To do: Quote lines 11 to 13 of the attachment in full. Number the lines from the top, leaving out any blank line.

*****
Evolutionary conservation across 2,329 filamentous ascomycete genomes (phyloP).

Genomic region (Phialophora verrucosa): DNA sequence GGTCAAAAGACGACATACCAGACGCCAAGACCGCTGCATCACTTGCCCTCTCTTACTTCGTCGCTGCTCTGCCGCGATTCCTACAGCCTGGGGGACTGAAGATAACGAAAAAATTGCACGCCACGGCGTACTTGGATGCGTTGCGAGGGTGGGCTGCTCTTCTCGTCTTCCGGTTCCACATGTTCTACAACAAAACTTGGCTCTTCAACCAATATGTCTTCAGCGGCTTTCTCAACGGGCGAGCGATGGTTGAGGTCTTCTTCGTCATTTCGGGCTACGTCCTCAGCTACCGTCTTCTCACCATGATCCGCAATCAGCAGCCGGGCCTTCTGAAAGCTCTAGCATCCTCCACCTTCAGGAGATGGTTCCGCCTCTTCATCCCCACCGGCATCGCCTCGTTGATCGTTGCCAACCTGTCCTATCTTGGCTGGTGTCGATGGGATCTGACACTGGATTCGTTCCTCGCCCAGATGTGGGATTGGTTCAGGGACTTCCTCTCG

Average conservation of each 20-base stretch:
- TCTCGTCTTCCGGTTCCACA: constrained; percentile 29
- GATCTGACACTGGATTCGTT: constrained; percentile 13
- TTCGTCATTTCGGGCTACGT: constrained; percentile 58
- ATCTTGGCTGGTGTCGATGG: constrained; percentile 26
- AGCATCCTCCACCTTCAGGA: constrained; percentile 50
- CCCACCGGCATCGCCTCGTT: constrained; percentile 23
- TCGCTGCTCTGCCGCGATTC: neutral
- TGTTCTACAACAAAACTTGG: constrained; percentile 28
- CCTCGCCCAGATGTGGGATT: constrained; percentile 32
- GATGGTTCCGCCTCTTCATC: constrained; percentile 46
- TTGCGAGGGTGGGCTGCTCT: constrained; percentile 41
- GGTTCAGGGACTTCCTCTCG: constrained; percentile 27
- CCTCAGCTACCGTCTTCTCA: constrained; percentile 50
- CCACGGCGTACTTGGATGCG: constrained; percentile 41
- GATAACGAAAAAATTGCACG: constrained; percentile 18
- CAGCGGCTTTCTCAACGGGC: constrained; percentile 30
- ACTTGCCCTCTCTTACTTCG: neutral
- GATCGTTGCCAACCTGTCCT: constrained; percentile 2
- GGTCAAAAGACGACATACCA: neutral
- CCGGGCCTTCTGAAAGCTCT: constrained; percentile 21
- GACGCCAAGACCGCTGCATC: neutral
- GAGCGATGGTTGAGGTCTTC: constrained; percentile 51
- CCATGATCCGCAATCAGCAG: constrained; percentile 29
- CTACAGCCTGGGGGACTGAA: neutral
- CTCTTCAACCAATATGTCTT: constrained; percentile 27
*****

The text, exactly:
- TGTTCTACAACAAAACTTGG: constrained; percentile 28
- CCTCGCCCAGATGTGGGATT: constrained; percentile 32
- GATGGTTCCGCCTCTTCATC: constrained; percentile 46